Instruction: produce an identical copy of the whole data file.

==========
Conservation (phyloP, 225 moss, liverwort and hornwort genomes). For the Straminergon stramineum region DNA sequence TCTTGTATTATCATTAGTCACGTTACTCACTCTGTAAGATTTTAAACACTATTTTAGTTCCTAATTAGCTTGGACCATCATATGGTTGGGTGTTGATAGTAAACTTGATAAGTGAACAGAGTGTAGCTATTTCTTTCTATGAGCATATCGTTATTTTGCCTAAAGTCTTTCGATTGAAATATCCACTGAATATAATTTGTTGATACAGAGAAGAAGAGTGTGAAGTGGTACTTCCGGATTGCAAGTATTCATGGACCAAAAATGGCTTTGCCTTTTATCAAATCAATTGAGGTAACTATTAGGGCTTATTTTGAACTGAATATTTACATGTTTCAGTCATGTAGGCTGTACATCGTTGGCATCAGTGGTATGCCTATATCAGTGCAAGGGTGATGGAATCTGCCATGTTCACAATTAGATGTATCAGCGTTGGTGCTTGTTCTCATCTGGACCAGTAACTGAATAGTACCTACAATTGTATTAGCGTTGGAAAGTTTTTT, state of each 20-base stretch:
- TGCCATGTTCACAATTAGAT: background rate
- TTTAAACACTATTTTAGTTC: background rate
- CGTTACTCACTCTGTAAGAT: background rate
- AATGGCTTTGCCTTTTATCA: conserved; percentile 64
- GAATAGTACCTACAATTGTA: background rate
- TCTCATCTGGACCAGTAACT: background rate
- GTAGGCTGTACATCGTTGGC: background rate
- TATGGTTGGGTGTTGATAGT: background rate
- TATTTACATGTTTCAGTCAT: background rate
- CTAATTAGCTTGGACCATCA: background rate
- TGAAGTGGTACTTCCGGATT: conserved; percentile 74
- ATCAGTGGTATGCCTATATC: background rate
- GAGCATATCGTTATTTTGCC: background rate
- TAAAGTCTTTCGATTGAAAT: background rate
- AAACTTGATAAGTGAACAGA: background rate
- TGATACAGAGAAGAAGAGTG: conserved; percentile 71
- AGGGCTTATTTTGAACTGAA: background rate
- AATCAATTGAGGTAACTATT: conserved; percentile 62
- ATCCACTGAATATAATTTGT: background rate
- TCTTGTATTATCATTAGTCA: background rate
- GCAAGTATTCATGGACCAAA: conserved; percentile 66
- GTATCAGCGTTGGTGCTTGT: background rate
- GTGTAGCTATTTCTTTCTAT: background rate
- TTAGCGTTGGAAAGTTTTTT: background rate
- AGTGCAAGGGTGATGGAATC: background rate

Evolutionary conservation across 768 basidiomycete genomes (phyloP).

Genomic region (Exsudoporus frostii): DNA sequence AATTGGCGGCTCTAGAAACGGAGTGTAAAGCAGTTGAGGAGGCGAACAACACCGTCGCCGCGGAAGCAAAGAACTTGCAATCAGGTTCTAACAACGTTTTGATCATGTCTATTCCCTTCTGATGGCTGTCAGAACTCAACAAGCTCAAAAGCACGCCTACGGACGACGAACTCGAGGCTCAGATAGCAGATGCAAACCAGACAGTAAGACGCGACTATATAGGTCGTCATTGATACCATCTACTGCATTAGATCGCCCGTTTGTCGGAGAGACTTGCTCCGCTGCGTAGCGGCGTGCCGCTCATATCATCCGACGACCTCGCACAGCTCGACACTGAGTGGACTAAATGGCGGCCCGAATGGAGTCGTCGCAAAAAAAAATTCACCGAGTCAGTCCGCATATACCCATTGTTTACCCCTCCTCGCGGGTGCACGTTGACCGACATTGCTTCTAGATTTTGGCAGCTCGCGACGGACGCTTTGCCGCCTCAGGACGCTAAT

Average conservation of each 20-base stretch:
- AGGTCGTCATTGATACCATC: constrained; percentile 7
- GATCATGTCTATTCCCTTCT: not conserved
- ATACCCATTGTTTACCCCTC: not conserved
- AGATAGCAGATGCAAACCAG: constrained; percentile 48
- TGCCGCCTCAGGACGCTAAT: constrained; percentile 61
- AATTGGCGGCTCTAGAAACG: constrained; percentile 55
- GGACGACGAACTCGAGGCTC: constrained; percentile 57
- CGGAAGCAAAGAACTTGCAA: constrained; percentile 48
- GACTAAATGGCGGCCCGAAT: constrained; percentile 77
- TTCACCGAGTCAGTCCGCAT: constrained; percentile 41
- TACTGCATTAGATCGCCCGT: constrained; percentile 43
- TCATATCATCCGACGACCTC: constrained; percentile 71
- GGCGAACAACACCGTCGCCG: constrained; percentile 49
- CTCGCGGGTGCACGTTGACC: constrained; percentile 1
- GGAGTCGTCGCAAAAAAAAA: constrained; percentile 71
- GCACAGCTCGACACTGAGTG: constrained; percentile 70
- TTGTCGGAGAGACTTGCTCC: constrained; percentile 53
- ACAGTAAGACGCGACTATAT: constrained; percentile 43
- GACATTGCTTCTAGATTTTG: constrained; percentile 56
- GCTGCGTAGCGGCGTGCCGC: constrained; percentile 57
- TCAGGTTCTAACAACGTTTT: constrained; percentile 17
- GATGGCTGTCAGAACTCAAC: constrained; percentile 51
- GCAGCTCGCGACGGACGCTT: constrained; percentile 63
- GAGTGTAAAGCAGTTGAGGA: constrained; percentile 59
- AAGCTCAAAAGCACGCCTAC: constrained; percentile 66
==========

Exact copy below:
Conservation (phyloP, 225 moss, liverwort and hornwort genomes). For the Straminergon stramineum region DNA sequence TCTTGTATTATCATTAGTCACGTTACTCACTCTGTAAGATTTTAAACACTATTTTAGTTCCTAATTAGCTTGGACCATCATATGGTTGGGTGTTGATAGTAAACTTGATAAGTGAACAGAGTGTAGCTATTTCTTTCTATGAGCATATCGTTATTTTGCCTAAAGTCTTTCGATTGAAATATCCACTGAATATAATTTGTTGATACAGAGAAGAAGAGTGTGAAGTGGTACTTCCGGATTGCAAGTATTCATGGACCAAAAATGGCTTTGCCTTTTATCAAATCAATTGAGGTAACTATTAGGGCTTATTTTGAACTGAATATTTACATGTTTCAGTCATGTAGGCTGTACATCGTTGGCATCAGTGGTATGCCTATATCAGTGCAAGGGTGATGGAATCTGCCATGTTCACAATTAGATGTATCAGCGTTGGTGCTTGTTCTCATCTGGACCAGTAACTGAATAGTACCTACAATTGTATTAGCGTTGGAAAGTTTTTT, state of each 20-base stretch:
- TGCCATGTTCACAATTAGAT: background rate
- TTTAAACACTATTTTAGTTC: background rate
- CGTTACTCACTCTGTAAGAT: background rate
- AATGGCTTTGCCTTTTATCA: conserved; percentile 64
- GAATAGTACCTACAATTGTA: background rate
- TCTCATCTGGACCAGTAACT: background rate
- GTAGGCTGTACATCGTTGGC: background rate
- TATGGTTGGGTGTTGATAGT: background rate
- TATTTACATGTTTCAGTCAT: background rate
- CTAATTAGCTTGGACCATCA: background rate
- TGAAGTGGTACTTCCGGATT: conserved; percentile 74
- ATCAGTGGTATGCCTATATC: background rate
- GAGCATATCGTTATTTTGCC: background rate
- TAAAGTCTTTCGATTGAAAT: background rate
- AAACTTGATAAGTGAACAGA: background rate
- TGATACAGAGAAGAAGAGTG: conserved; percentile 71
- AGGGCTTATTTTGAACTGAA: background rate
- AATCAATTGAGGTAACTATT: conserved; percentile 62
- ATCCACTGAATATAATTTGT: background rate
- TCTTGTATTATCATTAGTCA: background rate
- GCAAGTATTCATGGACCAAA: conserved; percentile 66
- GTATCAGCGTTGGTGCTTGT: background rate
- GTGTAGCTATTTCTTTCTAT: background rate
- TTAGCGTTGGAAAGTTTTTT: background rate
- AGTGCAAGGGTGATGGAATC: background rate

Evolutionary conservation across 768 basidiomycete genomes (phyloP).

Genomic region (Exsudoporus frostii): DNA sequence AATTGGCGGCTCTAGAAACGGAGTGTAAAGCAGTTGAGGAGGCGAACAACACCGTCGCCGCGGAAGCAAAGAACTTGCAATCAGGTTCTAACAACGTTTTGATCATGTCTATTCCCTTCTGATGGCTGTCAGAACTCAACAAGCTCAAAAGCACGCCTACGGACGACGAACTCGAGGCTCAGATAGCAGATGCAAACCAGACAGTAAGACGCGACTATATAGGTCGTCATTGATACCATCTACTGCATTAGATCGCCCGTTTGTCGGAGAGACTTGCTCCGCTGCGTAGCGGCGTGCCGCTCATATCATCCGACGACCTCGCACAGCTCGACACTGAGTGGACTAAATGGCGGCCCGAATGGAGTCGTCGCAAAAAAAAATTCACCGAGTCAGTCCGCATATACCCATTGTTTACCCCTCCTCGCGGGTGCACGTTGACCGACATTGCTTCTAGATTTTGGCAGCTCGCGACGGACGCTTTGCCGCCTCAGGACGCTAAT

Average conservation of each 20-base stretch:
- AGGTCGTCATTGATACCATC: constrained; percentile 7
- GATCATGTCTATTCCCTTCT: not conserved
- ATACCCATTGTTTACCCCTC: not conserved
- AGATAGCAGATGCAAACCAG: constrained; percentile 48
- TGCCGCCTCAGGACGCTAAT: constrained; percentile 61
- AATTGGCGGCTCTAGAAACG: constrained; percentile 55
- GGACGACGAACTCGAGGCTC: constrained; percentile 57
- CGGAAGCAAAGAACTTGCAA: constrained; percentile 48
- GACTAAATGGCGGCCCGAAT: constrained; percentile 77
- TTCACCGAGTCAGTCCGCAT: constrained; percentile 41
- TACTGCATTAGATCGCCCGT: constrained; percentile 43
- TCATATCATCCGACGACCTC: constrained; percentile 71
- GGCGAACAACACCGTCGCCG: constrained; percentile 49
- CTCGCGGGTGCACGTTGACC: constrained; percentile 1
- GGAGTCGTCGCAAAAAAAAA: constrained; percentile 71
- GCACAGCTCGACACTGAGTG: constrained; percentile 70
- TTGTCGGAGAGACTTGCTCC: constrained; percentile 53
- ACAGTAAGACGCGACTATAT: constrained; percentile 43
- GACATTGCTTCTAGATTTTG: constrained; percentile 56
- GCTGCGTAGCGGCGTGCCGC: constrained; percentile 57
- TCAGGTTCTAACAACGTTTT: constrained; percentile 17
- GATGGCTGTCAGAACTCAAC: constrained; percentile 51
- GCAGCTCGCGACGGACGCTT: constrained; percentile 63
- GAGTGTAAAGCAGTTGAGGA: constrained; percentile 59
- AAGCTCAAAAGCACGCCTAC: constrained; percentile 66